Dimitri Coste

Parisian photographer Dimitri Coste is much more than the man behind the camera.

Photographer, yes, but also amateur motorcyclist, world traveler, and not to mention, one of British GQ’s Best-Dressed Men of 2017.

We worked with photographer Dimitri Coste (and the creative team at be-poles) for the recently opened Sydell Group property, Park MGM in Las Vegas. Coste’s work, which often captures the sunny, gritty scenery of California and the American West, sets the scene for the property as part of the Vegas landscape. Rather than bringing Paris or Venice to Vegas, Park MGM celebrates the off-the-strip spirit of Las Vegas. Part of éditions be poles’ portraits de villes series, Coste’s hazy, sandy palm trees, dim-lit streets, and scenes captured through the car window are reminiscent of the great American road trip.

We caught up with the photographer (in between jet sets) to talk photographs and motorcycles.


You’ve been described as a “Californian living in Paris”, where does your interest in Californian/Los Angeles culture come from?

My fascination for Californian culture comes from endless hours spent admiring images of BMX, skateboarding and supercross in the mid 1980’s. All those sports were bringing an entire culture and aesthetics, it was not only about the actions but also the way they were dressed, the colors and the environment where they were performing.


When you’re shooting, what kind of moments are you looking for?

I’m mainly looking for a mental state, that moment where I’m fully focused and connected, the moment where I’m not conscious of myself as a human and I just melt with the subject becoming just an energy through a viewfinder, it’s very different if I’m shooting landscapes or a person, a connection has to appear somehow and it can be like small epiphanies or pure simple short moments of happiness when I’m touched by the beauty of what see through my lens, it’s those moments where I feel naturally alive and myself, and the only other place I can feel this is when I’m racing motorcycle, it’s a state of full lâcher prise and truth.


You’re an avid motorcyclist as well as photographer of the sport. What drew you to motorcycling?

As a kid, I was a fan of Jean-Paul Belmondo and Lee Majors and wanted to be a stuntman.

I still dream of performing a chase scene or stunt for a movie. And as I told you already I was passionate about motocross/supercross. Growing up in the Parisian suburbs I didn’t have the opportunity to do it and got into riding BMX as a plan B. I became later a test rider for a mountain bike magazine and always felt at my place holding a bar on two wheels. An important part of the drive to ride is also witnessing my father who was (and still is) racing pre-war British motorcycles and cyclecars—true inspiration. I finally got into riding motorcycles just 10 years ago and it literally changed my life.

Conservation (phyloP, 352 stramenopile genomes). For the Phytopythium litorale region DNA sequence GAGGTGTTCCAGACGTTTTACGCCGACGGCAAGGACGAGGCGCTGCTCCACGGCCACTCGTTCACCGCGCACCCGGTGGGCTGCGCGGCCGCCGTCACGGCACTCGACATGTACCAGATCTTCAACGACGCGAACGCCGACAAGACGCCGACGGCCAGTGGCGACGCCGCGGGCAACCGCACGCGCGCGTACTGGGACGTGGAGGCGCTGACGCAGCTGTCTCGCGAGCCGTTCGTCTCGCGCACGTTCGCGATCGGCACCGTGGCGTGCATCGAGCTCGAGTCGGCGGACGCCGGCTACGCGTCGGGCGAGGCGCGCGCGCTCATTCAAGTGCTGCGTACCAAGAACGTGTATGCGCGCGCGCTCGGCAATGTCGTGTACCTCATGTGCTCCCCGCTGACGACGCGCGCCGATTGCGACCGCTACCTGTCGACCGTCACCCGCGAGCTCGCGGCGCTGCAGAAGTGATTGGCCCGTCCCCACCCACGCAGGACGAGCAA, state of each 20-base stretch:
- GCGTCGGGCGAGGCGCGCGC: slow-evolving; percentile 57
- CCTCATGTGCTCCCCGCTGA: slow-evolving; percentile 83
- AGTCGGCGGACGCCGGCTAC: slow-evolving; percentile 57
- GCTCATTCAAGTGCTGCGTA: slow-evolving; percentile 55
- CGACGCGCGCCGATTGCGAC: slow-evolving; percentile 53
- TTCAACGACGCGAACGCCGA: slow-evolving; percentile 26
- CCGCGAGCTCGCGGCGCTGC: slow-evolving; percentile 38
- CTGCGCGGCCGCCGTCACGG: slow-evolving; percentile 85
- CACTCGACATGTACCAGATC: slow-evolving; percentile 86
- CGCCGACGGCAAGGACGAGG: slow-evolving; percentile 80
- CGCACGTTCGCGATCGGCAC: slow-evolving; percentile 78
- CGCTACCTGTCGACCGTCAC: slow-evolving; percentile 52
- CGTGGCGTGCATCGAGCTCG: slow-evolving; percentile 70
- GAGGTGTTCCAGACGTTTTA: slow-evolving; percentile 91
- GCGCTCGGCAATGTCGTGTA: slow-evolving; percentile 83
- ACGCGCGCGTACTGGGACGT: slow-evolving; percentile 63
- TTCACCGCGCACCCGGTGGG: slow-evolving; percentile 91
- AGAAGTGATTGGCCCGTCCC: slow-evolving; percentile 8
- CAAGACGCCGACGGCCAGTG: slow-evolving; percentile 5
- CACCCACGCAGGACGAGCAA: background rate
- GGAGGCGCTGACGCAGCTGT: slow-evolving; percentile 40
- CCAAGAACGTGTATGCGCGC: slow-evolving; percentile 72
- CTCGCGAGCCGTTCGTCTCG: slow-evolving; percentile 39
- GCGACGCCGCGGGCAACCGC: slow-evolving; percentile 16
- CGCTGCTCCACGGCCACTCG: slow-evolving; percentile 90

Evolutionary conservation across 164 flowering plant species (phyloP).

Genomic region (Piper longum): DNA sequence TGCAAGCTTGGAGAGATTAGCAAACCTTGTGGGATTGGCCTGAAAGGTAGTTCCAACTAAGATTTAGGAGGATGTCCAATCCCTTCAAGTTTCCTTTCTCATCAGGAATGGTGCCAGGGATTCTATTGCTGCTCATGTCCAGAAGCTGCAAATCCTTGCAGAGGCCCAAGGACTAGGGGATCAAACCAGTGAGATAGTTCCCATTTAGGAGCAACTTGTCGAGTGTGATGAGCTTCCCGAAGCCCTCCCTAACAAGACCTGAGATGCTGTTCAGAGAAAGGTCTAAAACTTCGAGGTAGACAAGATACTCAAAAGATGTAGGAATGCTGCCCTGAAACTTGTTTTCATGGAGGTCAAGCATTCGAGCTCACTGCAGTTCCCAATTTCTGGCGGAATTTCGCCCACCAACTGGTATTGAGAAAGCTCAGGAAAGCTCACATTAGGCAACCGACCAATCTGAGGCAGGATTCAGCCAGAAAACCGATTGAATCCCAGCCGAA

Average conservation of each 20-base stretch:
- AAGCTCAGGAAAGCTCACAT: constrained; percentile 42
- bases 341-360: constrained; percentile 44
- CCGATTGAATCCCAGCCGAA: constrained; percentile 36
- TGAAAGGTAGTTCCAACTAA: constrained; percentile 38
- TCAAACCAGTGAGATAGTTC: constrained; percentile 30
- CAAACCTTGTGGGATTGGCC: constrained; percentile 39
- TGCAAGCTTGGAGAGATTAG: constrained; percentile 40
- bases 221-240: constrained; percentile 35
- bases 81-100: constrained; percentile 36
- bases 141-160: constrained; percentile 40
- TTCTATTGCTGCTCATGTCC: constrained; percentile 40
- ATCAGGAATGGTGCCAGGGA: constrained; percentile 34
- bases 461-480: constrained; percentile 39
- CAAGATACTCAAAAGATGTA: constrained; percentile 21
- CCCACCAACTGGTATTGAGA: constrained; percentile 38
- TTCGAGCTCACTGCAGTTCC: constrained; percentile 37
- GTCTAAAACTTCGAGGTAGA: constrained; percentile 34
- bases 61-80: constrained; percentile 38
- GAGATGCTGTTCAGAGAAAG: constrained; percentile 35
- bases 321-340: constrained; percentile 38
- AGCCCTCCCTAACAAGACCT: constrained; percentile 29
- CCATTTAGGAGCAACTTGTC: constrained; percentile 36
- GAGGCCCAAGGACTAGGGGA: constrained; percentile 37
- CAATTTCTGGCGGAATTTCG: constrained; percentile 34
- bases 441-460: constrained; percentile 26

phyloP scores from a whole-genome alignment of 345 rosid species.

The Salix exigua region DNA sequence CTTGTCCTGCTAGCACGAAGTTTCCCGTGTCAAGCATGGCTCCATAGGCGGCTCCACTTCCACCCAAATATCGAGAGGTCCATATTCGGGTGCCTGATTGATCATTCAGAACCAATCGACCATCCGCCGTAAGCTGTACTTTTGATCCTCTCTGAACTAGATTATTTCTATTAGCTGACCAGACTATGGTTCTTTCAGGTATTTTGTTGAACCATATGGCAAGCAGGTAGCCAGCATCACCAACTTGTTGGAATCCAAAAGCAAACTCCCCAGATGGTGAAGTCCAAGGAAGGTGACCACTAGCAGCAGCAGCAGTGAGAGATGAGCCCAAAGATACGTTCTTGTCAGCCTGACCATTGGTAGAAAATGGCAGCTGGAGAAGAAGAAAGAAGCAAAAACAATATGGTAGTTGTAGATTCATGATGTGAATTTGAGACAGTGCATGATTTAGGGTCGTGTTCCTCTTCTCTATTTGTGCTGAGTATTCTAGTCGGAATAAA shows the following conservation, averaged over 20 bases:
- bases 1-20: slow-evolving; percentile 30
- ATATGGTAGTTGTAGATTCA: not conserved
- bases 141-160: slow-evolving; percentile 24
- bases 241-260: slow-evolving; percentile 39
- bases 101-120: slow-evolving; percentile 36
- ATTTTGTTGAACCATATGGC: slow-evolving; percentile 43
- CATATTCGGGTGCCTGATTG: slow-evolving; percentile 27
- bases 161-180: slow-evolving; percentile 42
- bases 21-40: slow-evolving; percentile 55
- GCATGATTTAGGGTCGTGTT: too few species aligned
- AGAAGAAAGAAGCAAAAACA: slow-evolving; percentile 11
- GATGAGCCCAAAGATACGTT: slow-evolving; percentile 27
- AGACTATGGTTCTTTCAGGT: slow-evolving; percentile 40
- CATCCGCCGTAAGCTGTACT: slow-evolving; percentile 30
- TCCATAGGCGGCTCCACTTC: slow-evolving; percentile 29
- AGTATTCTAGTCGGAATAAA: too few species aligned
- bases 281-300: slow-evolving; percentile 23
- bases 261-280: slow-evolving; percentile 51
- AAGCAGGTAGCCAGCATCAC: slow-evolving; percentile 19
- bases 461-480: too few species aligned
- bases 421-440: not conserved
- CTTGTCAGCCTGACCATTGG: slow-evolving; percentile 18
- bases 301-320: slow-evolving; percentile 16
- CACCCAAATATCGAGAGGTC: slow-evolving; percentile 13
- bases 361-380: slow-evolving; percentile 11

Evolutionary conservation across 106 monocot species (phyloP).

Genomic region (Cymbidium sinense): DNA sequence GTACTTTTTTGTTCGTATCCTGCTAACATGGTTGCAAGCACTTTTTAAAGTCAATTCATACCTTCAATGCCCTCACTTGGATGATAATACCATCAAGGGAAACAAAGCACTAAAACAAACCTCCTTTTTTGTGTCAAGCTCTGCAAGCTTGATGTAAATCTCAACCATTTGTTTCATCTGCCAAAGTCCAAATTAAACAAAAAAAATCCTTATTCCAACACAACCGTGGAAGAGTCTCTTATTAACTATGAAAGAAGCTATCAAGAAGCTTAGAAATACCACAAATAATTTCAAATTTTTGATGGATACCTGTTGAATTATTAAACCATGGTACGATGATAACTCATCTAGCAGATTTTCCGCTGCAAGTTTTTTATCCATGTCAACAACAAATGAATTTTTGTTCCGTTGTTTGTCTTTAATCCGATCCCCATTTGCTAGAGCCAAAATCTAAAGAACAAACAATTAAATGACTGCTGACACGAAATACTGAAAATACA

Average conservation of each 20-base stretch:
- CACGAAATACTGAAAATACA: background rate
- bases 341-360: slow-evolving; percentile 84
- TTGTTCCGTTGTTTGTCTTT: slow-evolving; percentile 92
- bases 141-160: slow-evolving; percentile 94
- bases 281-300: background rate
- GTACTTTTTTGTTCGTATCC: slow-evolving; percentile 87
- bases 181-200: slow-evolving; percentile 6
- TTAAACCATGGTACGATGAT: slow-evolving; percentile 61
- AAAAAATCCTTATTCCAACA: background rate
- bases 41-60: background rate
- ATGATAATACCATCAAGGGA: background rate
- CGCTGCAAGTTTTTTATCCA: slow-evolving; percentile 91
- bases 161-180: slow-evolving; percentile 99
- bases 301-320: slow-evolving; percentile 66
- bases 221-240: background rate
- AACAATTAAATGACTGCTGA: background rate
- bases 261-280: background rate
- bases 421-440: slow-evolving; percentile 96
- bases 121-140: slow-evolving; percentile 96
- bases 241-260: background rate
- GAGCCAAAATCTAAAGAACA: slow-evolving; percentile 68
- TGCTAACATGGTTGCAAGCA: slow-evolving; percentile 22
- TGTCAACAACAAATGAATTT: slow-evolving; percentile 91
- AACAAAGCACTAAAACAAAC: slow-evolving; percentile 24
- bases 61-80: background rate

What kind of challenges come in photographing motorcycling?

Well, the main challenge now for me is to control my frustration of not being on the motorcycle. Otherwise, I’d say pushing the rider to perform without putting him or me in danger. Technically, it’s all about capturing the right moment and find the perfect angle. Sometimes you have only one chance. It’s thrilling.
You travel often for your work. Where is a favorite place of yours to photograph?

Definitely west of the US, and the US in general. I’d love to explore more like Wyoming, Montana, Wisconsin, Alabama.


What new projects do you have coming up?

I’m working on a book about a road trip from New Orleans to Los Angeles, the Dixie Road—but reversed of what I did in 2016. I’ll be having a photo exhibition in Biarritz this coming June and other exciting things to come that should remain discreet for now.

On the riding side, for the second year I’m racing flat track for Indian motorcycles at several races in the UK, Netherlands, Spain and the US in 2018, and I’m working on designing a ltd signature watch with the very noble brand Zenith watches for 2019, which is a very, very exciting project.


All images courtesy of Dimitri Coste.

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